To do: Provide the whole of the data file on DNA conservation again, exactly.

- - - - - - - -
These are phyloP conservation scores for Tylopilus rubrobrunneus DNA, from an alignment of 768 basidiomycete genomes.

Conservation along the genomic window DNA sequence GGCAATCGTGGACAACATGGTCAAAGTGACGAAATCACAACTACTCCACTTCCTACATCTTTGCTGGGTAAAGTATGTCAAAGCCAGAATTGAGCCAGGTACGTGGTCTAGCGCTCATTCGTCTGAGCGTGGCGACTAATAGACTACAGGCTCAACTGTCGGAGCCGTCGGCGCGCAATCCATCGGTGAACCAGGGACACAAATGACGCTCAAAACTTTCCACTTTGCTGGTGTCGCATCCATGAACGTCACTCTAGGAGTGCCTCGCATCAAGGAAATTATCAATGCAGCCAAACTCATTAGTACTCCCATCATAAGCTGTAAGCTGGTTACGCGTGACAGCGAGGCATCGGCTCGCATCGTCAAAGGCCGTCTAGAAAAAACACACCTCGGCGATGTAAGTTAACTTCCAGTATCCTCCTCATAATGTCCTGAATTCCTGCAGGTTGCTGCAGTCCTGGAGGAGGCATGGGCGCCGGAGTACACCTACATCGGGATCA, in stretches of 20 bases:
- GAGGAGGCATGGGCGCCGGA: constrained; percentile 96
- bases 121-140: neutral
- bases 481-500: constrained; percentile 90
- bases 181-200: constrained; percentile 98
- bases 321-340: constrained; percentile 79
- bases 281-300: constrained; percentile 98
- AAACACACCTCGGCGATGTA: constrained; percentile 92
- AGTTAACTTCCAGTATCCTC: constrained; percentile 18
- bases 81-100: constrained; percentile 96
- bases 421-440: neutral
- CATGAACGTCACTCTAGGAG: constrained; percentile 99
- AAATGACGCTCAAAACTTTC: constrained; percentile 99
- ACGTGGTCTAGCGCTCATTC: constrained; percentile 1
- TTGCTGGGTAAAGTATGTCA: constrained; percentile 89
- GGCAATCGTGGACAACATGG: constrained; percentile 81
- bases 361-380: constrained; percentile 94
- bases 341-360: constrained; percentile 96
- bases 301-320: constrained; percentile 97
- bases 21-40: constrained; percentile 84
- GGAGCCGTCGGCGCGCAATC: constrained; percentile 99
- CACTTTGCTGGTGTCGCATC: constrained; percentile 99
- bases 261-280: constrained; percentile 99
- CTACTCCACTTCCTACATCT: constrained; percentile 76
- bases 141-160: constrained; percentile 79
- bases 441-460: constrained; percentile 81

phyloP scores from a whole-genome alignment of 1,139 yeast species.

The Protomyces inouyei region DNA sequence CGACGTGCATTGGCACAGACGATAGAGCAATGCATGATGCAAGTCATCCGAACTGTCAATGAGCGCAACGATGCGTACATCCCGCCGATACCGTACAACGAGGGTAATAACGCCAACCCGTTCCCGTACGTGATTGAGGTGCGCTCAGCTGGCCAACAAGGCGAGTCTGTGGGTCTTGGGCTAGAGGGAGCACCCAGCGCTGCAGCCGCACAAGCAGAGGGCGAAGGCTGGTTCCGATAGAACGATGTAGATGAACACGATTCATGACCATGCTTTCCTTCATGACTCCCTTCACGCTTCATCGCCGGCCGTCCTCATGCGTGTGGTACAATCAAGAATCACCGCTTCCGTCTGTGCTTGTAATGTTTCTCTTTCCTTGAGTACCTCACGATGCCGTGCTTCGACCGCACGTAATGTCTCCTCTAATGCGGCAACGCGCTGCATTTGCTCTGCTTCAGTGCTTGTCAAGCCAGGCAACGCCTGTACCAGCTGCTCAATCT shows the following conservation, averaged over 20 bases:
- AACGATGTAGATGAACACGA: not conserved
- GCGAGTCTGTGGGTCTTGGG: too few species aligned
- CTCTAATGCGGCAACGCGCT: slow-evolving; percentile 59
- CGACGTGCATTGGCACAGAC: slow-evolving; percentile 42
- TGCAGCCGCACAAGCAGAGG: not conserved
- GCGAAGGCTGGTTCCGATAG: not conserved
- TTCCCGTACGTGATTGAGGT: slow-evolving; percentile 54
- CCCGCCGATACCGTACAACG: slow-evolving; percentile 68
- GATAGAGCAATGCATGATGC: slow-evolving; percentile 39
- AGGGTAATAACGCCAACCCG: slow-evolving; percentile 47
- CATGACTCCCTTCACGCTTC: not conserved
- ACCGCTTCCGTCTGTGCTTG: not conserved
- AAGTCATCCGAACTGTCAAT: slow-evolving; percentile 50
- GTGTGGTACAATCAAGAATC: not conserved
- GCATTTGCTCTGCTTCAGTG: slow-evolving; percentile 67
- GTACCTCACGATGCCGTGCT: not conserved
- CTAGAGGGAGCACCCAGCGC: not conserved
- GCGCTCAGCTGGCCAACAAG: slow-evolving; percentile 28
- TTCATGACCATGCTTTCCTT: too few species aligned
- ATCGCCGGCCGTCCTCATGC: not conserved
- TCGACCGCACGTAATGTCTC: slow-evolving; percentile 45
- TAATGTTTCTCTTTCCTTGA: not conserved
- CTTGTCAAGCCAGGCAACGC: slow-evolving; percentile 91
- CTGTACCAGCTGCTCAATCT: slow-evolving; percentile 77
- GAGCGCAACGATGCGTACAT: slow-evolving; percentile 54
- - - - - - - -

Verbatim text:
These are phyloP conservation scores for Tylopilus rubrobrunneus DNA, from an alignment of 768 basidiomycete genomes.

Conservation along the genomic window DNA sequence GGCAATCGTGGACAACATGGTCAAAGTGACGAAATCACAACTACTCCACTTCCTACATCTTTGCTGGGTAAAGTATGTCAAAGCCAGAATTGAGCCAGGTACGTGGTCTAGCGCTCATTCGTCTGAGCGTGGCGACTAATAGACTACAGGCTCAACTGTCGGAGCCGTCGGCGCGCAATCCATCGGTGAACCAGGGACACAAATGACGCTCAAAACTTTCCACTTTGCTGGTGTCGCATCCATGAACGTCACTCTAGGAGTGCCTCGCATCAAGGAAATTATCAATGCAGCCAAACTCATTAGTACTCCCATCATAAGCTGTAAGCTGGTTACGCGTGACAGCGAGGCATCGGCTCGCATCGTCAAAGGCCGTCTAGAAAAAACACACCTCGGCGATGTAAGTTAACTTCCAGTATCCTCCTCATAATGTCCTGAATTCCTGCAGGTTGCTGCAGTCCTGGAGGAGGCATGGGCGCCGGAGTACACCTACATCGGGATCA, in stretches of 20 bases:
- GAGGAGGCATGGGCGCCGGA: constrained; percentile 96
- bases 121-140: neutral
- bases 481-500: constrained; percentile 90
- bases 181-200: constrained; percentile 98
- bases 321-340: constrained; percentile 79
- bases 281-300: constrained; percentile 98
- AAACACACCTCGGCGATGTA: constrained; percentile 92
- AGTTAACTTCCAGTATCCTC: constrained; percentile 18
- bases 81-100: constrained; percentile 96
- bases 421-440: neutral
- CATGAACGTCACTCTAGGAG: constrained; percentile 99
- AAATGACGCTCAAAACTTTC: constrained; percentile 99
- ACGTGGTCTAGCGCTCATTC: constrained; percentile 1
- TTGCTGGGTAAAGTATGTCA: constrained; percentile 89
- GGCAATCGTGGACAACATGG: constrained; percentile 81
- bases 361-380: constrained; percentile 94
- bases 341-360: constrained; percentile 96
- bases 301-320: constrained; percentile 97
- bases 21-40: constrained; percentile 84
- GGAGCCGTCGGCGCGCAATC: constrained; percentile 99
- CACTTTGCTGGTGTCGCATC: constrained; percentile 99
- bases 261-280: constrained; percentile 99
- CTACTCCACTTCCTACATCT: constrained; percentile 76
- bases 141-160: constrained; percentile 79
- bases 441-460: constrained; percentile 81

phyloP scores from a whole-genome alignment of 1,139 yeast species.

The Protomyces inouyei region DNA sequence CGACGTGCATTGGCACAGACGATAGAGCAATGCATGATGCAAGTCATCCGAACTGTCAATGAGCGCAACGATGCGTACATCCCGCCGATACCGTACAACGAGGGTAATAACGCCAACCCGTTCCCGTACGTGATTGAGGTGCGCTCAGCTGGCCAACAAGGCGAGTCTGTGGGTCTTGGGCTAGAGGGAGCACCCAGCGCTGCAGCCGCACAAGCAGAGGGCGAAGGCTGGTTCCGATAGAACGATGTAGATGAACACGATTCATGACCATGCTTTCCTTCATGACTCCCTTCACGCTTCATCGCCGGCCGTCCTCATGCGTGTGGTACAATCAAGAATCACCGCTTCCGTCTGTGCTTGTAATGTTTCTCTTTCCTTGAGTACCTCACGATGCCGTGCTTCGACCGCACGTAATGTCTCCTCTAATGCGGCAACGCGCTGCATTTGCTCTGCTTCAGTGCTTGTCAAGCCAGGCAACGCCTGTACCAGCTGCTCAATCT shows the following conservation, averaged over 20 bases:
- AACGATGTAGATGAACACGA: not conserved
- GCGAGTCTGTGGGTCTTGGG: too few species aligned
- CTCTAATGCGGCAACGCGCT: slow-evolving; percentile 59
- CGACGTGCATTGGCACAGAC: slow-evolving; percentile 42
- TGCAGCCGCACAAGCAGAGG: not conserved
- GCGAAGGCTGGTTCCGATAG: not conserved
- TTCCCGTACGTGATTGAGGT: slow-evolving; percentile 54
- CCCGCCGATACCGTACAACG: slow-evolving; percentile 68
- GATAGAGCAATGCATGATGC: slow-evolving; percentile 39
- AGGGTAATAACGCCAACCCG: slow-evolving; percentile 47
- CATGACTCCCTTCACGCTTC: not conserved
- ACCGCTTCCGTCTGTGCTTG: not conserved
- AAGTCATCCGAACTGTCAAT: slow-evolving; percentile 50
- GTGTGGTACAATCAAGAATC: not conserved
- GCATTTGCTCTGCTTCAGTG: slow-evolving; percentile 67
- GTACCTCACGATGCCGTGCT: not conserved
- CTAGAGGGAGCACCCAGCGC: not conserved
- GCGCTCAGCTGGCCAACAAG: slow-evolving; percentile 28
- TTCATGACCATGCTTTCCTT: too few species aligned
- ATCGCCGGCCGTCCTCATGC: not conserved
- TCGACCGCACGTAATGTCTC: slow-evolving; percentile 45
- TAATGTTTCTCTTTCCTTGA: not conserved
- CTTGTCAAGCCAGGCAACGC: slow-evolving; percentile 91
- CTGTACCAGCTGCTCAATCT: slow-evolving; percentile 77
- GAGCGCAACGATGCGTACAT: slow-evolving; percentile 54